Having a dog does take some extra time, but not everyone can have the perfect home for a dog where he or she will be spoiled and given a perfect environment. Most people have many other obligations that they would have to balance with a pet, but that’s okay.

Thousands of animals are put to death every year because they couldn’t find a home. Animal shelters are extremely over-crowded and no-kill shelters can be very hard to come by. Because of this, I don’t think you have to fit a tight list of criteria to be a pet parent. Sometimes I see billboards encouraging adults to adopt children. These boards often say that “you don’t have to be perfect to be a perfect parent.” I think this saying should also apply to pet parents.

It takes love and care to be a good pet owner. Graphic by Katie Gibson
It takes love and care to be a good pet owner. Graphic by Katie Gibson

Having a dog or a cat is like having a child in some ways–but for the most part, dogs and cats are much less high-maintenance. Dogs can easily be left to roam the house while you’re at work. It’s not only illegal but obviously unethical to leave a baby free to “roam” the house while you’re in class or at work.

College kids may not have the most ideal situations for a pet, but who does? College students are much more flexible in their schedules than other adults are. I get to spend quite a bit of time at home with my dog, even though I have a full class schedule and a part-time job. With training, dogs learn that their owners aren’t going to be gone all day and find ways to entertain themselves with toys or naps.

Whether you have a full-time job or a full-time class schedule, chances are you may not think you have time for a pet. However, I believe you can make it work if you want to. There are so many wonderful pets out there waiting for homes, and in my opinion having to wait for their owner to get off work is a much better situation than being in a shelter with little human contact. It’s also most certainly better than being put to sleep just because someone was told they won’t be a good enough pet owner.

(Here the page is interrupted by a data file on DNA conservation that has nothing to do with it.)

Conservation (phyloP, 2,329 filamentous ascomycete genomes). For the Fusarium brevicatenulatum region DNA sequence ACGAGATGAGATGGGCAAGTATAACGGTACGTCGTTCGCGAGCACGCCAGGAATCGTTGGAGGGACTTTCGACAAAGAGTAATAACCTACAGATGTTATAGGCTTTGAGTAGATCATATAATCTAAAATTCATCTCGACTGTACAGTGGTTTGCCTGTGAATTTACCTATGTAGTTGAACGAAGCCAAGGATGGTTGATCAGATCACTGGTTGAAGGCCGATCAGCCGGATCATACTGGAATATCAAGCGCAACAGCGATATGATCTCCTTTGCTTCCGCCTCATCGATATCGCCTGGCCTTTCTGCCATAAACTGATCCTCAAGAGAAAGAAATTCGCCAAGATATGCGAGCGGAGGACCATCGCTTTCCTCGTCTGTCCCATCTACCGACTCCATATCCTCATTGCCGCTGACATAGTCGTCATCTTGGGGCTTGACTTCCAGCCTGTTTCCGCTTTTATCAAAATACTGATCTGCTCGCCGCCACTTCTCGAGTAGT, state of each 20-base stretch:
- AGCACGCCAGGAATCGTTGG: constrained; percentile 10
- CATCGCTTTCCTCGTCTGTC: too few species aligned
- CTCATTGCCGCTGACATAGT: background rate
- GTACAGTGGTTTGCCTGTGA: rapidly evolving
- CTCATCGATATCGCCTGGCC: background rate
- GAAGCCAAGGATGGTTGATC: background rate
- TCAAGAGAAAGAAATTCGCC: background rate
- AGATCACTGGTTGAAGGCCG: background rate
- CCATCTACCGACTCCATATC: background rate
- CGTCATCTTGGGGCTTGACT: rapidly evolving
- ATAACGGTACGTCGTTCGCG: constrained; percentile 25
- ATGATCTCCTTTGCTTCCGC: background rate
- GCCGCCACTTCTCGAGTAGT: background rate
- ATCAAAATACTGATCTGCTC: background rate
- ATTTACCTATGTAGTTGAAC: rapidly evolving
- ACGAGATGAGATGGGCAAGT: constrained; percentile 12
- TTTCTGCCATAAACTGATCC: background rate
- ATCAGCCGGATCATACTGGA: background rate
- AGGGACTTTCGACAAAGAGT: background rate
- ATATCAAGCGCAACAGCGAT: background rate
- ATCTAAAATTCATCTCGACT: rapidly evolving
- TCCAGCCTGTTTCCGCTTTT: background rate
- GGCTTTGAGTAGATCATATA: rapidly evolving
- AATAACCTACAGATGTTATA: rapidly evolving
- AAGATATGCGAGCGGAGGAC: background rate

Rescue a dog and they’ll rescue you

I recently made one of the biggest decisions of my life. It was something I decided to do to benefit my mental and physical health. It’s something that’s going to take a lot of responsibility and dedication, but I’m ready for it. This week, I decided to adopt a dog.

Many argue that college is no place for a dog or that I’m young and not ready for the responsibility that comes with being a dog mom. I’ve already gotten a lot of discouragement from family and friends and as I write this, I don’t even have my dog yet! I’m well-aware of the responsibility that comes with being a pet owner. I realize this dog isn’t going to be like my pet rat that I can leave in a cage all day, feed, and give minimal attention (only because she doesn’t seem to like people too much).